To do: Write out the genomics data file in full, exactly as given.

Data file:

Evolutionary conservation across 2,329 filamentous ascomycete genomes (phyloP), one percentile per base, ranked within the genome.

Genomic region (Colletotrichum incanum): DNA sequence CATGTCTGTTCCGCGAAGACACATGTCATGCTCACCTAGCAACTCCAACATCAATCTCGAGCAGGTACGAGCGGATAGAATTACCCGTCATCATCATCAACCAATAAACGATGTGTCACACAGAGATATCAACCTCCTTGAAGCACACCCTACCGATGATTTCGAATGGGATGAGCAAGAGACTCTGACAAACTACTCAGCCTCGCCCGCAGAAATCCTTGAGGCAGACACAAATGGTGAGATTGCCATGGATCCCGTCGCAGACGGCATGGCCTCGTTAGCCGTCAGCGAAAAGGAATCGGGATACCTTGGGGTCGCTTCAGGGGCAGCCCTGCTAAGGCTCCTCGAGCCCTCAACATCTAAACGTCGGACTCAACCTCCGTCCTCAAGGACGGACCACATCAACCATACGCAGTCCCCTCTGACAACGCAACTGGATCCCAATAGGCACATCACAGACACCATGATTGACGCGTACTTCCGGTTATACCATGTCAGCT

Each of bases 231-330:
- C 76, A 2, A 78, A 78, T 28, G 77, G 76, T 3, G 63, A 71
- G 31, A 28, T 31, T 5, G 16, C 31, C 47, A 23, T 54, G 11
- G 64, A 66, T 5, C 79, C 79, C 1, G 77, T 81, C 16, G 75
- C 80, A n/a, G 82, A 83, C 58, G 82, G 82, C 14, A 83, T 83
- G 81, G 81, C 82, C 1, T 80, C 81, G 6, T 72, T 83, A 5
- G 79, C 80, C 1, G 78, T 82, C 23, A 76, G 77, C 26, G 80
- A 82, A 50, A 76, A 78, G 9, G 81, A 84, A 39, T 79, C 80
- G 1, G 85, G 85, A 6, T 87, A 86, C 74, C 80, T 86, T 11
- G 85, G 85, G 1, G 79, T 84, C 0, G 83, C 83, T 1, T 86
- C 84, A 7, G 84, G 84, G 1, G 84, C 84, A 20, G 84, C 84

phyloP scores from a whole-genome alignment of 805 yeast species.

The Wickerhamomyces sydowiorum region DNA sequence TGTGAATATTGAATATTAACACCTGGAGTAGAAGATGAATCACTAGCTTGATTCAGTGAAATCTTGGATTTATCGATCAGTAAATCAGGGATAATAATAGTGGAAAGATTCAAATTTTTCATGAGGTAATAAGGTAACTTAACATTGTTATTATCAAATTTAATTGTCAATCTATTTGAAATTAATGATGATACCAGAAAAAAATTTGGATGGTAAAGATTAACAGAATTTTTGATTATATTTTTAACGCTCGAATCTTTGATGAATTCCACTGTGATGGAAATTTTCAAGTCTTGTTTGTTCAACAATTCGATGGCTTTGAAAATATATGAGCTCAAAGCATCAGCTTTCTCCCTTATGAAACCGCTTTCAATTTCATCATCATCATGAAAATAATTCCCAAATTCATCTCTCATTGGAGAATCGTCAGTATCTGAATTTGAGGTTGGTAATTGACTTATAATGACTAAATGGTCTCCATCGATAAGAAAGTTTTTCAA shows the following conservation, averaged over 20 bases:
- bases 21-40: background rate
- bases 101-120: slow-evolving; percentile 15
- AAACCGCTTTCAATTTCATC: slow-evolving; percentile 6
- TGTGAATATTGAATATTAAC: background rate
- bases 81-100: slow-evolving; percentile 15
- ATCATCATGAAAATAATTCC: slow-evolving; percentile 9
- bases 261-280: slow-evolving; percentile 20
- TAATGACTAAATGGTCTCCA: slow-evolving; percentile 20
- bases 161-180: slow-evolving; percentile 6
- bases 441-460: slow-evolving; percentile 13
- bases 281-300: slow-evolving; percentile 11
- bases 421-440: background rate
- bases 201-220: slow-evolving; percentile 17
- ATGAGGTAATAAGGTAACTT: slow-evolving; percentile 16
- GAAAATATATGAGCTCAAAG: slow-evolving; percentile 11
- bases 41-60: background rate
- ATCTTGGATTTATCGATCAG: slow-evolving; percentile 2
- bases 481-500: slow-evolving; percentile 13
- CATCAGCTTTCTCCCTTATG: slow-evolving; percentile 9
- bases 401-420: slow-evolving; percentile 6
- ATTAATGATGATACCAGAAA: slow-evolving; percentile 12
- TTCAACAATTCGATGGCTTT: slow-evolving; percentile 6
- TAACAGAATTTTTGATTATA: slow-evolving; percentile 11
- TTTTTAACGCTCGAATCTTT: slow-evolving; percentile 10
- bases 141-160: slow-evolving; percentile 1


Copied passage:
Evolutionary conservation across 2,329 filamentous ascomycete genomes (phyloP), one percentile per base, ranked within the genome.

Genomic region (Colletotrichum incanum): DNA sequence CATGTCTGTTCCGCGAAGACACATGTCATGCTCACCTAGCAACTCCAACATCAATCTCGAGCAGGTACGAGCGGATAGAATTACCCGTCATCATCATCAACCAATAAACGATGTGTCACACAGAGATATCAACCTCCTTGAAGCACACCCTACCGATGATTTCGAATGGGATGAGCAAGAGACTCTGACAAACTACTCAGCCTCGCCCGCAGAAATCCTTGAGGCAGACACAAATGGTGAGATTGCCATGGATCCCGTCGCAGACGGCATGGCCTCGTTAGCCGTCAGCGAAAAGGAATCGGGATACCTTGGGGTCGCTTCAGGGGCAGCCCTGCTAAGGCTCCTCGAGCCCTCAACATCTAAACGTCGGACTCAACCTCCGTCCTCAAGGACGGACCACATCAACCATACGCAGTCCCCTCTGACAACGCAACTGGATCCCAATAGGCACATCACAGACACCATGATTGACGCGTACTTCCGGTTATACCATGTCAGCT

Each of bases 231-330:
- C 76, A 2, A 78, A 78, T 28, G 77, G 76, T 3, G 63, A 71
- G 31, A 28, T 31, T 5, G 16, C 31, C 47, A 23, T 54, G 11
- G 64, A 66, T 5, C 79, C 79, C 1, G 77, T 81, C 16, G 75
- C 80, A n/a, G 82, A 83, C 58, G 82, G 82, C 14, A 83, T 83
- G 81, G 81, C 82, C 1, T 80, C 81, G 6, T 72, T 83, A 5
- G 79, C 80, C 1, G 78, T 82, C 23, A 76, G 77, C 26, G 80
- A 82, A 50, A 76, A 78, G 9, G 81, A 84, A 39, T 79, C 80
- G 1, G 85, G 85, A 6, T 87, A 86, C 74, C 80, T 86, T 11
- G 85, G 85, G 1, G 79, T 84, C 0, G 83, C 83, T 1, T 86
- C 84, A 7, G 84, G 84, G 1, G 84, C 84, A 20, G 84, C 84

phyloP scores from a whole-genome alignment of 805 yeast species.

The Wickerhamomyces sydowiorum region DNA sequence TGTGAATATTGAATATTAACACCTGGAGTAGAAGATGAATCACTAGCTTGATTCAGTGAAATCTTGGATTTATCGATCAGTAAATCAGGGATAATAATAGTGGAAAGATTCAAATTTTTCATGAGGTAATAAGGTAACTTAACATTGTTATTATCAAATTTAATTGTCAATCTATTTGAAATTAATGATGATACCAGAAAAAAATTTGGATGGTAAAGATTAACAGAATTTTTGATTATATTTTTAACGCTCGAATCTTTGATGAATTCCACTGTGATGGAAATTTTCAAGTCTTGTTTGTTCAACAATTCGATGGCTTTGAAAATATATGAGCTCAAAGCATCAGCTTTCTCCCTTATGAAACCGCTTTCAATTTCATCATCATCATGAAAATAATTCCCAAATTCATCTCTCATTGGAGAATCGTCAGTATCTGAATTTGAGGTTGGTAATTGACTTATAATGACTAAATGGTCTCCATCGATAAGAAAGTTTTTCAA shows the following conservation, averaged over 20 bases:
- bases 21-40: background rate
- bases 101-120: slow-evolving; percentile 15
- AAACCGCTTTCAATTTCATC: slow-evolving; percentile 6
- TGTGAATATTGAATATTAAC: background rate
- bases 81-100: slow-evolving; percentile 15
- ATCATCATGAAAATAATTCC: slow-evolving; percentile 9
- bases 261-280: slow-evolving; percentile 20
- TAATGACTAAATGGTCTCCA: slow-evolving; percentile 20
- bases 161-180: slow-evolving; percentile 6
- bases 441-460: slow-evolving; percentile 13
- bases 281-300: slow-evolving; percentile 11
- bases 421-440: background rate
- bases 201-220: slow-evolving; percentile 17
- ATGAGGTAATAAGGTAACTT: slow-evolving; percentile 16
- GAAAATATATGAGCTCAAAG: slow-evolving; percentile 11
- bases 41-60: background rate
- ATCTTGGATTTATCGATCAG: slow-evolving; percentile 2
- bases 481-500: slow-evolving; percentile 13
- CATCAGCTTTCTCCCTTATG: slow-evolving; percentile 9
- bases 401-420: slow-evolving; percentile 6
- ATTAATGATGATACCAGAAA: slow-evolving; percentile 12
- TTCAACAATTCGATGGCTTT: slow-evolving; percentile 6
- TAACAGAATTTTTGATTATA: slow-evolving; percentile 11
- TTTTTAACGCTCGAATCTTT: slow-evolving; percentile 10
- bases 141-160: slow-evolving; percentile 1